Canada’s Consumer Privacy Protection Act: Impact for businesses

On November 17, 2020, the Minister of Innovation, Science and Industry, Navdeep Bains, introduced Bill C-11, An Act to enact the Consumer Privacy Protection Act and the Personal Information and Data Protection Tribunal Act and to make consequential and related amendments to other Acts, or Digital Charter Implementation Act, 2020. The proposal would modernize, and in certain respects toughen, Canadian private sector privacy law by enhancing transparency and control over personal information held by businesses, and imposing new, potentially onerous sanctions for non-compliance. We have prepared a detailed analysis which focuses on the key differences between the federal government’s current privacy framework, the Personal Information Protection and Electronic Documents Act, and its replacement, the Consumer Privacy Protection Act.

What you need to know

Our article provides an overview of the key aspects of the CPPA and their impact on Canadian businesses and explains how this new privacy regime would introduce the following changes:

  • New enforcement tools:
    • The newly constituted Personal Information and Data Protection Tribunal would have powers to impose, upon recommendation by the Office of the Privacy Commissioner of Canada (Commissioner), administrative monetary penalties of C$10,000,000 or, if greater, the amount corresponding to 3 per cent of the organization’s global gross revenues in its previous fiscal year.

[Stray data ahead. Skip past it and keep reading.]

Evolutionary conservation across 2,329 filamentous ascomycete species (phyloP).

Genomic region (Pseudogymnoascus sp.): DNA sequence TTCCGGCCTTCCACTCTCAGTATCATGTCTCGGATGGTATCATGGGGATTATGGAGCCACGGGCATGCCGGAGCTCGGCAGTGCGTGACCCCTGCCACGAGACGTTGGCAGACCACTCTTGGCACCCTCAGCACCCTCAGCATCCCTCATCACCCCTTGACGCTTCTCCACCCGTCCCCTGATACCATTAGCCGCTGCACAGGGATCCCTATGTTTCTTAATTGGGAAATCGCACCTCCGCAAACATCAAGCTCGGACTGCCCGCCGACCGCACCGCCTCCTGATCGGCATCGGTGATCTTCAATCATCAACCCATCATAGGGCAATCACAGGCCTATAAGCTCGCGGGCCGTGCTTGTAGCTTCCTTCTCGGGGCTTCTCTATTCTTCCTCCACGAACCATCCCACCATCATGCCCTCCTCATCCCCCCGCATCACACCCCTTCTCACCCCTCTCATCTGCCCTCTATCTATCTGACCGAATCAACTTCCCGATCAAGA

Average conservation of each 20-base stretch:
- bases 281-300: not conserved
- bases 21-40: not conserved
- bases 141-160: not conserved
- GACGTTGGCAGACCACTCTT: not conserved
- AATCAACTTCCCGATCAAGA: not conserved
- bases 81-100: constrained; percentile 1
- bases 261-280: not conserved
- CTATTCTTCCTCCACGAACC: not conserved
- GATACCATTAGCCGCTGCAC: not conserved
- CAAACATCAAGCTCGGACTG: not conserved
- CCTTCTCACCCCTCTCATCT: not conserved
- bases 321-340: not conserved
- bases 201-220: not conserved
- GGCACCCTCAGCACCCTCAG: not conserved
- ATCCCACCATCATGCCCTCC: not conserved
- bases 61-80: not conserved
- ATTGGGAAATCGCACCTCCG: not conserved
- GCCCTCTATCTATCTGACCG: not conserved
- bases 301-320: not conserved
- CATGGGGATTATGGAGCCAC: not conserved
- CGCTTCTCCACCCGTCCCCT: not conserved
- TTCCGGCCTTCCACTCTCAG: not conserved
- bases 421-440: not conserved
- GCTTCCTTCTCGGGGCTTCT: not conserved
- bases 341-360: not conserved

• Reinforced fines in the case of penal proceedings of a maximum of C$25,000,000, or, if greater, the amount corresponding to 5 per cent of the organization’s global gross revenues in its previous fiscal year.
    • New private right of action for individuals.
    • New provisions to enable the creation of “codes of practice” and “certification programs”.
  • New individual rights inspired by European law: right to be informed of automated decision-making, right to disposal and right to mobility.
  • Reinforced accountability rules:
    • New definition of the notion of “control”.
    • New obligation to establish, implement and make available a privacy management program.
    • Clarity concerning the role and responsibilities of service providers.
  • Reinforced consent requirements, including greater clarity concerning the notion of valid consent.
  • Some less stringent rules: new consent exceptions for de-identified information, socially beneficial purposes and legitimate business practices.

Read our detailed analysis of this new bill C-11 (also available in French – and a pdf version is available).

This content has been updated on December 1, 2020 at 13 h 59 min.